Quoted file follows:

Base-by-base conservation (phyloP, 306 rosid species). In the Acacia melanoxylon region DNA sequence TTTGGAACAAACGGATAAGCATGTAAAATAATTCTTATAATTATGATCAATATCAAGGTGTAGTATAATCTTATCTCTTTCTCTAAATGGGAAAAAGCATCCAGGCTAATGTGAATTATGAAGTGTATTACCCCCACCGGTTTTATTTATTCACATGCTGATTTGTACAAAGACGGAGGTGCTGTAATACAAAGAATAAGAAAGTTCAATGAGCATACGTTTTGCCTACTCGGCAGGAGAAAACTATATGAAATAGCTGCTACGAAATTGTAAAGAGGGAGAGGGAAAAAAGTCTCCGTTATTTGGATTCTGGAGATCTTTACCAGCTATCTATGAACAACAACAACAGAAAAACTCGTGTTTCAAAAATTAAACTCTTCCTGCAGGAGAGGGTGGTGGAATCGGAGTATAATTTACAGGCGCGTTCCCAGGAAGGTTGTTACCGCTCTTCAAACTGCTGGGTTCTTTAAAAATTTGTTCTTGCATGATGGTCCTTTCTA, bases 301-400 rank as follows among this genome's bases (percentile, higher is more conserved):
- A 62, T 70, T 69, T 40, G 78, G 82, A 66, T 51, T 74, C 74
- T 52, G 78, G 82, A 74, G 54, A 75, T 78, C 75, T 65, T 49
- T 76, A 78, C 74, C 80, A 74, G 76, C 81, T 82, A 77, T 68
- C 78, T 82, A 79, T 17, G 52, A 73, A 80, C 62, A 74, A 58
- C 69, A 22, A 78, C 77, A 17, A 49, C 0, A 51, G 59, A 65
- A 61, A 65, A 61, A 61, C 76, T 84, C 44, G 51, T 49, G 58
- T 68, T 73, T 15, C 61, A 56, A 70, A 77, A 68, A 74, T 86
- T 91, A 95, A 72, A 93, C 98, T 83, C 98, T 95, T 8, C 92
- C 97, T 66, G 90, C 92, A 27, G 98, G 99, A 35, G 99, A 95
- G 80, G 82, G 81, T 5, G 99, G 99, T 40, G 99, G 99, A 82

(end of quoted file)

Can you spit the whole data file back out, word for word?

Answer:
Base-by-base conservation (phyloP, 306 rosid species). In the Acacia melanoxylon region DNA sequence TTTGGAACAAACGGATAAGCATGTAAAATAATTCTTATAATTATGATCAATATCAAGGTGTAGTATAATCTTATCTCTTTCTCTAAATGGGAAAAAGCATCCAGGCTAATGTGAATTATGAAGTGTATTACCCCCACCGGTTTTATTTATTCACATGCTGATTTGTACAAAGACGGAGGTGCTGTAATACAAAGAATAAGAAAGTTCAATGAGCATACGTTTTGCCTACTCGGCAGGAGAAAACTATATGAAATAGCTGCTACGAAATTGTAAAGAGGGAGAGGGAAAAAAGTCTCCGTTATTTGGATTCTGGAGATCTTTACCAGCTATCTATGAACAACAACAACAGAAAAACTCGTGTTTCAAAAATTAAACTCTTCCTGCAGGAGAGGGTGGTGGAATCGGAGTATAATTTACAGGCGCGTTCCCAGGAAGGTTGTTACCGCTCTTCAAACTGCTGGGTTCTTTAAAAATTTGTTCTTGCATGATGGTCCTTTCTA, bases 301-400 rank as follows among this genome's bases (percentile, higher is more conserved):
- A 62, T 70, T 69, T 40, G 78, G 82, A 66, T 51, T 74, C 74
- T 52, G 78, G 82, A 74, G 54, A 75, T 78, C 75, T 65, T 49
- T 76, A 78, C 74, C 80, A 74, G 76, C 81, T 82, A 77, T 68
- C 78, T 82, A 79, T 17, G 52, A 73, A 80, C 62, A 74, A 58
- C 69, A 22, A 78, C 77, A 17, A 49, C 0, A 51, G 59, A 65
- A 61, A 65, A 61, A 61, C 76, T 84, C 44, G 51, T 49, G 58
- T 68, T 73, T 15, C 61, A 56, A 70, A 77, A 68, A 74, T 86
- T 91, A 95, A 72, A 93, C 98, T 83, C 98, T 95, T 8, C 92
- C 97, T 66, G 90, C 92, A 27, G 98, G 99, A 35, G 99, A 95
- G 80, G 82, G 81, T 5, G 99, G 99, T 40, G 99, G 99, A 82